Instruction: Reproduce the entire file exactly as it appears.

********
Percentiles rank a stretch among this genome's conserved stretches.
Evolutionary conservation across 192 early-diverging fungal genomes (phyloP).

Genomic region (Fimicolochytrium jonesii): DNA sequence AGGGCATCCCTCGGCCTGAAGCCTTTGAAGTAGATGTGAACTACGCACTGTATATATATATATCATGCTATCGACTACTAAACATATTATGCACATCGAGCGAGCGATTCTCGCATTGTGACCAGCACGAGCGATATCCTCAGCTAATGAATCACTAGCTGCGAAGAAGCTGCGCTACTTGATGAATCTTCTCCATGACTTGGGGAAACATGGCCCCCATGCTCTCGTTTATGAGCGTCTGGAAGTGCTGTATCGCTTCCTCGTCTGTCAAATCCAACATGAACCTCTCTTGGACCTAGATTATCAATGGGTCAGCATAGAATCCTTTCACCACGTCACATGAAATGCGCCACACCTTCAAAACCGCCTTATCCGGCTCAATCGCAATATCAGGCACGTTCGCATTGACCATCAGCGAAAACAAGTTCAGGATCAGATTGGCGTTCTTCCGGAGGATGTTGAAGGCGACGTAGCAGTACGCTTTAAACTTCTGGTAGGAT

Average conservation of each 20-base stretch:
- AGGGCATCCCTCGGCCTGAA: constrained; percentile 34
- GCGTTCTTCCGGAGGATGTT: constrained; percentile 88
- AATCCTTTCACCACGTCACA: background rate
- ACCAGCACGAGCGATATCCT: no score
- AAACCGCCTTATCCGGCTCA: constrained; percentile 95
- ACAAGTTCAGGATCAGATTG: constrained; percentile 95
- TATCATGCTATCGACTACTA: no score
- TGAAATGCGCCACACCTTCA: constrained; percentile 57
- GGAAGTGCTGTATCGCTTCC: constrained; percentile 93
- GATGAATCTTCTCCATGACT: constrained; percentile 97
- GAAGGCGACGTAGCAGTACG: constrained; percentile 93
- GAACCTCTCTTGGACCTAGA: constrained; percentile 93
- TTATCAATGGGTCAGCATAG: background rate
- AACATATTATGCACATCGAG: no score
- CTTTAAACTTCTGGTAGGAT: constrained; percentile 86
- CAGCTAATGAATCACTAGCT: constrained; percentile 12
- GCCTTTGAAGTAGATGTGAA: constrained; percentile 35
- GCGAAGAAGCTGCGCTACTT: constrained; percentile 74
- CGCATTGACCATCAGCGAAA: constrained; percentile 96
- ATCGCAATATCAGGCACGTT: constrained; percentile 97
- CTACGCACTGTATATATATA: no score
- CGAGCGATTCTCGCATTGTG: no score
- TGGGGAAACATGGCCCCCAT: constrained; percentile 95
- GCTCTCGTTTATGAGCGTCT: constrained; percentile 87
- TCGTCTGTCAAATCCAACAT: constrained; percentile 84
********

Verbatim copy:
Percentiles rank a stretch among this genome's conserved stretches.
Evolutionary conservation across 192 early-diverging fungal genomes (phyloP).

Genomic region (Fimicolochytrium jonesii): DNA sequence AGGGCATCCCTCGGCCTGAAGCCTTTGAAGTAGATGTGAACTACGCACTGTATATATATATATCATGCTATCGACTACTAAACATATTATGCACATCGAGCGAGCGATTCTCGCATTGTGACCAGCACGAGCGATATCCTCAGCTAATGAATCACTAGCTGCGAAGAAGCTGCGCTACTTGATGAATCTTCTCCATGACTTGGGGAAACATGGCCCCCATGCTCTCGTTTATGAGCGTCTGGAAGTGCTGTATCGCTTCCTCGTCTGTCAAATCCAACATGAACCTCTCTTGGACCTAGATTATCAATGGGTCAGCATAGAATCCTTTCACCACGTCACATGAAATGCGCCACACCTTCAAAACCGCCTTATCCGGCTCAATCGCAATATCAGGCACGTTCGCATTGACCATCAGCGAAAACAAGTTCAGGATCAGATTGGCGTTCTTCCGGAGGATGTTGAAGGCGACGTAGCAGTACGCTTTAAACTTCTGGTAGGAT

Average conservation of each 20-base stretch:
- AGGGCATCCCTCGGCCTGAA: constrained; percentile 34
- GCGTTCTTCCGGAGGATGTT: constrained; percentile 88
- AATCCTTTCACCACGTCACA: background rate
- ACCAGCACGAGCGATATCCT: no score
- AAACCGCCTTATCCGGCTCA: constrained; percentile 95
- ACAAGTTCAGGATCAGATTG: constrained; percentile 95
- TATCATGCTATCGACTACTA: no score
- TGAAATGCGCCACACCTTCA: constrained; percentile 57
- GGAAGTGCTGTATCGCTTCC: constrained; percentile 93
- GATGAATCTTCTCCATGACT: constrained; percentile 97
- GAAGGCGACGTAGCAGTACG: constrained; percentile 93
- GAACCTCTCTTGGACCTAGA: constrained; percentile 93
- TTATCAATGGGTCAGCATAG: background rate
- AACATATTATGCACATCGAG: no score
- CTTTAAACTTCTGGTAGGAT: constrained; percentile 86
- CAGCTAATGAATCACTAGCT: constrained; percentile 12
- GCCTTTGAAGTAGATGTGAA: constrained; percentile 35
- GCGAAGAAGCTGCGCTACTT: constrained; percentile 74
- CGCATTGACCATCAGCGAAA: constrained; percentile 96
- ATCGCAATATCAGGCACGTT: constrained; percentile 97
- CTACGCACTGTATATATATA: no score
- CGAGCGATTCTCGCATTGTG: no score
- TGGGGAAACATGGCCCCCAT: constrained; percentile 95
- GCTCTCGTTTATGAGCGTCT: constrained; percentile 87
- TCGTCTGTCAAATCCAACAT: constrained; percentile 84